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NHS-style 6.5% pay deal for teachers would not solve recruitment crisis

 

Strike threat to be considered but NEU teaching union joint general secretary expresses 'some optimism' over reports the government will fund pay rise for key NHS staff

A 6.5 per cent pay rise for teachers would not be enough to solve the recruitment and retention crisis, a union leader has warned.

Kevin Courtney, joint general secretary of the NEU teaching union, was speaking amid indications the government is set to announce a 6.5 per cent pay rise for nurses and paramedics over three years.

Yesterday, research from the National Foundation for Educational Research found that teachers' average hourly pay had fallen by 15 per cent between 2009-10 and 2015-16, while that of nurses fell by 4 per cent.

Mr Courtney said there was “some optimism” over the NHS pay deal, because it includes new money from the Treasury and rows back on proposals for staff to give up a day’s holiday.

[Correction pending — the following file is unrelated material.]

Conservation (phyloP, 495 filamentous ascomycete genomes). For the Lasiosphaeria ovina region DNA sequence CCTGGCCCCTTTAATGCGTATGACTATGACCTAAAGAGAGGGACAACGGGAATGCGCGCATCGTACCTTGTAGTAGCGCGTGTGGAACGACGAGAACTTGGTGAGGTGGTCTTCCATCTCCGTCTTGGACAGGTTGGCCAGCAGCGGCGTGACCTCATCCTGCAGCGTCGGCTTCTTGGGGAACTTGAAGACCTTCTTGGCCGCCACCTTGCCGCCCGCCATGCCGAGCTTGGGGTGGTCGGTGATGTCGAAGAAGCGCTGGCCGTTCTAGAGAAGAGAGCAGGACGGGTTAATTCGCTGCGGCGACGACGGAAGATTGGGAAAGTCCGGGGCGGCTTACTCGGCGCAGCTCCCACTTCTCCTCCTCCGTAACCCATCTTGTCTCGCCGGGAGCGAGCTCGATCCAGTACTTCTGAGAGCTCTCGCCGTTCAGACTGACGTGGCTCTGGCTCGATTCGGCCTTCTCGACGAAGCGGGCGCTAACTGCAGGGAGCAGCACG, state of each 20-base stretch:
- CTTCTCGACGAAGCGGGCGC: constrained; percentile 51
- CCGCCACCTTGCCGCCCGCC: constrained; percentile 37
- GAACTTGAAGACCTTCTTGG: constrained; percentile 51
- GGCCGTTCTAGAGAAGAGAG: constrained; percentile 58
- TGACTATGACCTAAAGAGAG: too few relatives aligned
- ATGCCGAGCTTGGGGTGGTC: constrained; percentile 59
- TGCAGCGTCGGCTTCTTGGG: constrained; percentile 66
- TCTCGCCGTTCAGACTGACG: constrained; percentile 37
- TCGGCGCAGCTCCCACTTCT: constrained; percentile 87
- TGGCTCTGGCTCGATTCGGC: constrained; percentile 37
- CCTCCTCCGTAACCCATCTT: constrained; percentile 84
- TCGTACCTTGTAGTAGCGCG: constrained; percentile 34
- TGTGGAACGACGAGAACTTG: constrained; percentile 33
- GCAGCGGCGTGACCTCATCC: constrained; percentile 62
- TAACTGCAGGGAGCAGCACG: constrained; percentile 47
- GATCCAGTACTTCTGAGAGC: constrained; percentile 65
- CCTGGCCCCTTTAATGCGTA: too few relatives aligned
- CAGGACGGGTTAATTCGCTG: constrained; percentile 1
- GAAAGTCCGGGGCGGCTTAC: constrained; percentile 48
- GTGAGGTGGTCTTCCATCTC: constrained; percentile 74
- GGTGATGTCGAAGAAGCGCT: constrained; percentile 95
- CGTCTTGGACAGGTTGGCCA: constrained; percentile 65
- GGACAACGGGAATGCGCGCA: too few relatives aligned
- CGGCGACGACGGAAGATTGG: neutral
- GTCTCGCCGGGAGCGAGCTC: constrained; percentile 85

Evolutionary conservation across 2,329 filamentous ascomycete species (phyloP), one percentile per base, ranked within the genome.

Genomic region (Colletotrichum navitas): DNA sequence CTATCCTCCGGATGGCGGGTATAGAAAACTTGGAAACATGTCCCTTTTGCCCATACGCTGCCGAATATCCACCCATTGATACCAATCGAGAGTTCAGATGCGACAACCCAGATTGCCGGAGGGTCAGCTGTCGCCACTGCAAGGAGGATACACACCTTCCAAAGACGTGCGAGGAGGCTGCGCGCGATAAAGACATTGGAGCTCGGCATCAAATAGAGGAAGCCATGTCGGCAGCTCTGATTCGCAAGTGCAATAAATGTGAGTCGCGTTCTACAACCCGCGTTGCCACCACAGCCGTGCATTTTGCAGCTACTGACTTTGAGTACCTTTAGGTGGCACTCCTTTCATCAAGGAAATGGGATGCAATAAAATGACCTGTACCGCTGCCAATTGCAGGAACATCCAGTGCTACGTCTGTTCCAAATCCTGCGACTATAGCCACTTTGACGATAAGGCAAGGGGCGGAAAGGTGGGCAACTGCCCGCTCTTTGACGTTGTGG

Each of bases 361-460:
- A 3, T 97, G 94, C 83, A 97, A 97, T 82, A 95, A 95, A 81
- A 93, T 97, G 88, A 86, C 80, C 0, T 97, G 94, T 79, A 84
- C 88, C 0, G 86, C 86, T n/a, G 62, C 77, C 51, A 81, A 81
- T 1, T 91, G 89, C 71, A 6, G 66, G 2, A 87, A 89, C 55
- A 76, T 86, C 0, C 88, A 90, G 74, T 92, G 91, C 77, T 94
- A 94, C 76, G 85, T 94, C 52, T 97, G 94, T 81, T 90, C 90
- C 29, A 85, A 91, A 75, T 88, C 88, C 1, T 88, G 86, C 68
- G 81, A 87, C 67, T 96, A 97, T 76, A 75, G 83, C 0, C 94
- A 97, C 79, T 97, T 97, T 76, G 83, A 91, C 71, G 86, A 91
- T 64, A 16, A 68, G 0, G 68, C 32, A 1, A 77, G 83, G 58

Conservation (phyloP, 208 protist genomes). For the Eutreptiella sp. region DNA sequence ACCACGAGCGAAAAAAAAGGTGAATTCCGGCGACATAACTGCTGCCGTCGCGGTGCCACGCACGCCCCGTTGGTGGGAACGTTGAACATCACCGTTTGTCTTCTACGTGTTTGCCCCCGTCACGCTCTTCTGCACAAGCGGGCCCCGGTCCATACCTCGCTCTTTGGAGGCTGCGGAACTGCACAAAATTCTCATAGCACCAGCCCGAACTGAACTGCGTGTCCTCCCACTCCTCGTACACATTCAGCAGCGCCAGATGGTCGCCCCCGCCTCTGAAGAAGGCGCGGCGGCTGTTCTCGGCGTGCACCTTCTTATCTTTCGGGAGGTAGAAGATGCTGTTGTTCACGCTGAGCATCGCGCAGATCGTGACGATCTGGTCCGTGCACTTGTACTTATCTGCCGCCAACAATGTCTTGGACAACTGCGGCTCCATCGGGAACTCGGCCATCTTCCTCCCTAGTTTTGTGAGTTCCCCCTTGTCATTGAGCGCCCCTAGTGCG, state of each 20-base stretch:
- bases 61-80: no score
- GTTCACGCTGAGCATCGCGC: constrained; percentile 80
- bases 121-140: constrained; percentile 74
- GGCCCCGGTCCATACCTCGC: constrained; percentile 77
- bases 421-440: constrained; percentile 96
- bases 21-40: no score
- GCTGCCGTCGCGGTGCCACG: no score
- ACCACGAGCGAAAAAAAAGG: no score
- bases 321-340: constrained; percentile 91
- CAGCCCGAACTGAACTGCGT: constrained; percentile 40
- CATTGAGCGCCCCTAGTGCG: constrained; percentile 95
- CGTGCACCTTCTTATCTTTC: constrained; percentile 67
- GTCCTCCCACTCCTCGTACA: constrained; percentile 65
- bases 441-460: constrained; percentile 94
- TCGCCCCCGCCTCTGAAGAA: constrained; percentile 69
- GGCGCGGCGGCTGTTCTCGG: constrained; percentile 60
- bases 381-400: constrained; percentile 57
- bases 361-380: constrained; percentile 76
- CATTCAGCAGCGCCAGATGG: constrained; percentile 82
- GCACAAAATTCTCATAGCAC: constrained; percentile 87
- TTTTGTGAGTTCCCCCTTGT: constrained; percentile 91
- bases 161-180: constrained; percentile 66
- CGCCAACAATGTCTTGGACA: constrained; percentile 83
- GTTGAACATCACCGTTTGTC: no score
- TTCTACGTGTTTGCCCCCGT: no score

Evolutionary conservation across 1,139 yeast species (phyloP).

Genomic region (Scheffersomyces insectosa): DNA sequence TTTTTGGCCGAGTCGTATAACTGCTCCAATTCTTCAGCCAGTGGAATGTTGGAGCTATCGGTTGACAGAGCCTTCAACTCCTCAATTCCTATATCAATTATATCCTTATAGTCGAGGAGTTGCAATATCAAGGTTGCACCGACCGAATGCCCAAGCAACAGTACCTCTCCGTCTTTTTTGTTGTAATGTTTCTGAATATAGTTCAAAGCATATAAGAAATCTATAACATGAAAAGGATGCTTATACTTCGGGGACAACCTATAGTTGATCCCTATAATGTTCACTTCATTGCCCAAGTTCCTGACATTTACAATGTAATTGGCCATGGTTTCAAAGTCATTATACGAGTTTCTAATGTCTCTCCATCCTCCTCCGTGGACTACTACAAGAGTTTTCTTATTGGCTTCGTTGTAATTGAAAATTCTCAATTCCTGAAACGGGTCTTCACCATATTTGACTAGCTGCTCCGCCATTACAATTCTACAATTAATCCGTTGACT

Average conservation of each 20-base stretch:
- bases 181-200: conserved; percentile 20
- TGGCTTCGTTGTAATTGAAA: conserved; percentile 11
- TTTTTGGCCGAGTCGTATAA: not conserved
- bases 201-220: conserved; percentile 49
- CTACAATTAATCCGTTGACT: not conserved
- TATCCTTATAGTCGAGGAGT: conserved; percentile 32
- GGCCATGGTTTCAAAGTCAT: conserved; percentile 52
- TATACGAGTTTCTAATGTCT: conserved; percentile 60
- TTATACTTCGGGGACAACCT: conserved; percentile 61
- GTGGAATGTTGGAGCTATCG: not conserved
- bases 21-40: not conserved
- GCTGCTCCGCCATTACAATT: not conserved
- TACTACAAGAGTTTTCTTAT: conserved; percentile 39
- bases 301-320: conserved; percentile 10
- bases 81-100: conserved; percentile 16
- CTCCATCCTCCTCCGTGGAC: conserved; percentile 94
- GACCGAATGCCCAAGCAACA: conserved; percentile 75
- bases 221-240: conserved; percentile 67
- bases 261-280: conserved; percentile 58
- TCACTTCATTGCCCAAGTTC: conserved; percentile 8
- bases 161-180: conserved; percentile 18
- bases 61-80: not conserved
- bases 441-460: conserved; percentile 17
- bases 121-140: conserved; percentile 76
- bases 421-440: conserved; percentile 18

However, he added: “But 6.5 per cent across three years? That’s a long way short of us saying we want 5 per cent, fully funded, this year.”

Demands for teacher pay

Speaking ahead of the annual conference of the NUT section of the NEU, which takes place over Easter, he said: “We have already a crisis in teacher recruitment and retention and if we don’t act soon it will be a catastrophe.

“I think 6.5 per cent across two years would not be enough to avert the coming problems. They need to act on workload and they need to act on pay, and in some areas in addition to that they have to act on housing as well if they are going to avert the coming problems.”

He warned that teachers and potential students see that teacher salaries are “not competitive with other graduate salaries” – and said that on top of this, performance related pay and pay flexibilities in academies meant they had no certainty about what they would be paid in the future.

NEU delegates will debate a motion calling for an “initial pay rise of at least 5 per cent to begin restoring the cuts in living standards all school staff have suffered”.

It also says the union should “be prepared to ballot members on strike action in pursuit of our pay demand” if internal polling suggested there would be support for industrial action.

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